- Claude-Henry Volmara,b,1,
- Hasib Salah-Uddina,b,
- Karolina J. Janczuraa,b,2,
- Paul Halleya,b,2,
- Guerline Lamberta,b,
- Andrew Wodricha,b,
- Sivan Manoaha,b,
- Nidhi H. Patela,b,
- Gregory C. Sartora,b,
- Neil Mehtaa,b,
- Nancy T. H. Milesa,b,
- Sachi Dessea,b,
- David Dorciusa,b,
- Michael D. Cameronc,
- Shaun P. Brothersa,b, and
- Claes Wahlestedta,b,1
aCenter for Therapeutic Innovation, Miller School of Medicine, University of Miami, Miami, FL 33136;
bDepartment of Psychiatry, Miller School of Medicine, University of Miami, Miami, FL 33136;
cDepartment of Molecular Medicine, Scripps Florida, Jupiter, FL 33458
Edited by Li-Huei Tsai, Massachusetts Institute of Technology, Cambridge, MA, and accepted by Editorial Board Member Susan
G. Amara September 2, 2017 (received for review May 8, 2017)
Hundreds of failed clinical trials with Alzheimer’s disease (AD) patients over the last fifteen years demonstrate that the
one-target–one-disease approach is not effective in AD. In silico, structure-based, multitarget drug design approaches to
treat multifactorial diseases have not been successful in the context of AD either. Here, we show that M344, an inhibitor
of class I and IIB histone deacetylases, affects multiple AD-related genes, including those related to both early- and late-onset
AD. We also show that M344 improves memory in the 3xTg AD mouse model. This work endorses a shift to a multitargeted approach
to the treatment of AD, supporting the therapeutic potential of a single small molecule with an epigenetic mechanism of action.
Alzheimer’s disease (AD) comprises multifactorial ailments for which current therapeutic strategies remain insufficient to
broadly address the underlying pathophysiology. Epigenetic gene regulation relies upon multifactorial processes that regulate
multiple gene and protein pathways, including those involved in AD. We therefore took an epigenetic approach where a single
drug would simultaneously affect the expression of a number of defined AD-related targets. We show that the small-molecule
histone deacetylase inhibitor M344 reduces beta-amyloid (Aβ), reduces tau Ser396 phosphorylation, and decreases both β-secretase (BACE) and APOEε4 gene expression. M344 increases the expression of AD-relevant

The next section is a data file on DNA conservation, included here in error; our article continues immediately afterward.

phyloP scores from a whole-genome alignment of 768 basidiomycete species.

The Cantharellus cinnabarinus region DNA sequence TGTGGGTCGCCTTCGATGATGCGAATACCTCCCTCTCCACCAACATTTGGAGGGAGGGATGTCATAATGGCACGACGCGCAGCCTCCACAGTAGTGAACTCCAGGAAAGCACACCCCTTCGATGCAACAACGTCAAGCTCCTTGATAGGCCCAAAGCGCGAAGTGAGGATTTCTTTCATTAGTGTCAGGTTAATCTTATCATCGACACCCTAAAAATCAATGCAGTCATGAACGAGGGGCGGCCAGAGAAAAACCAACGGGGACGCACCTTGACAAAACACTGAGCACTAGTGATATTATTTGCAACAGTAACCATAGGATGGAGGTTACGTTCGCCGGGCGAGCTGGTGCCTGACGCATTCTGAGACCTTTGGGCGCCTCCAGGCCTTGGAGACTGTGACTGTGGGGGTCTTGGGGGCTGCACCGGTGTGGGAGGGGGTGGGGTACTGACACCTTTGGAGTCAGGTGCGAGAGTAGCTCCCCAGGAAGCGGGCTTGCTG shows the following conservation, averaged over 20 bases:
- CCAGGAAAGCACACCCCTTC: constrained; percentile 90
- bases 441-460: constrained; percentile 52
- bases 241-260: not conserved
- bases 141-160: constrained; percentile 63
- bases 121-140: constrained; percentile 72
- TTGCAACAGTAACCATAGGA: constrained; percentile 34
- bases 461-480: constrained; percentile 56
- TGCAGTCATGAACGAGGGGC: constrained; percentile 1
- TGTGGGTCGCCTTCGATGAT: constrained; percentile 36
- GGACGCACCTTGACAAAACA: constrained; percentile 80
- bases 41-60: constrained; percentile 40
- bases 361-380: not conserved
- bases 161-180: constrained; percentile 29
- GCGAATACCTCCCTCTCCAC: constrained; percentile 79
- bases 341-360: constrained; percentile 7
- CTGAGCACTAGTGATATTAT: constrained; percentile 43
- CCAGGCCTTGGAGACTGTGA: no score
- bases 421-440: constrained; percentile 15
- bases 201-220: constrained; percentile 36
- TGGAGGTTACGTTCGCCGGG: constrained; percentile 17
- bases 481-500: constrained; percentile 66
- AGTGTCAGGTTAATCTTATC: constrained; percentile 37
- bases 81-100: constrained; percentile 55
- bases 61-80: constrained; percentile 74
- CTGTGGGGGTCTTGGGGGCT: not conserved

genes: BDNF, α-secretase (ADAM10), MINT2, FE65, REST, SIRT1, BIN1, and ABCA7, among others. M344 increases sAPPα and CTFα
APP metabolite production, both cleavage products of ADAM10, concordant with increased ADAM10 gene expression. M344 also increases
levels of immature APP, supporting an effect on APP trafficking, concurrent with the observed increase in MINT2 and FE65,
both shown to increase immature APP in the early secretory pathway. Chronic i.p. treatment of the triple transgenic (APPsw/PS1M146V/TauP301L) mice with M344, at doses as low as 3 mg/kg, significantly prevented cognitive decline evaluated by Y-maze spontaneous alternation,
novel object recognition, and Barnes maze spatial memory tests. M344 displays short brain exposure, indicating that brief
pulses of daily drug treatment may be sufficient for long-term efficacy. Together, these data show that M344 normalizes several
disparate pathogenic pathways related to AD. M344 therefore serves as an example of how a multitargeting compound could be
used to address the polygenic nature of multifactorial diseases.
Author contributions: C.-H.V., H.S.-U., K.J.J., P.H., and C.W. designed research; C.-H.V., H.S.-U., K.J.J., P.H., G.L., A.W.,
S.M., N.H.P., G.C.S., N.M., N.T.H.M., S.D., D.D., and M.D.C. performed research; C.-H.V., H.S.-U., K.J.J., P.H., G.L., A.W.,
S.M., N.H.P., G.C.S., N.M., M.D.C., S.P.B., and C.W. analyzed data; C.-H.V. and C.W. wrote the paper; C.-H.V., H.S.-U., P.H.,
and C.W. conceived of the project; and S.P.B. and C.W. provided financial support.
The authors declare no conflict of interest.
This article is a PNAS Direct Submission. L.-H.T. is a guest editor invited by the Editorial Board.
This article contains supporting information online at www.pnas.org/lookup/suppl/doi:10.1073/pnas.1707544114/-/DCSupplemental.
Freely available online through the PNAS open access option.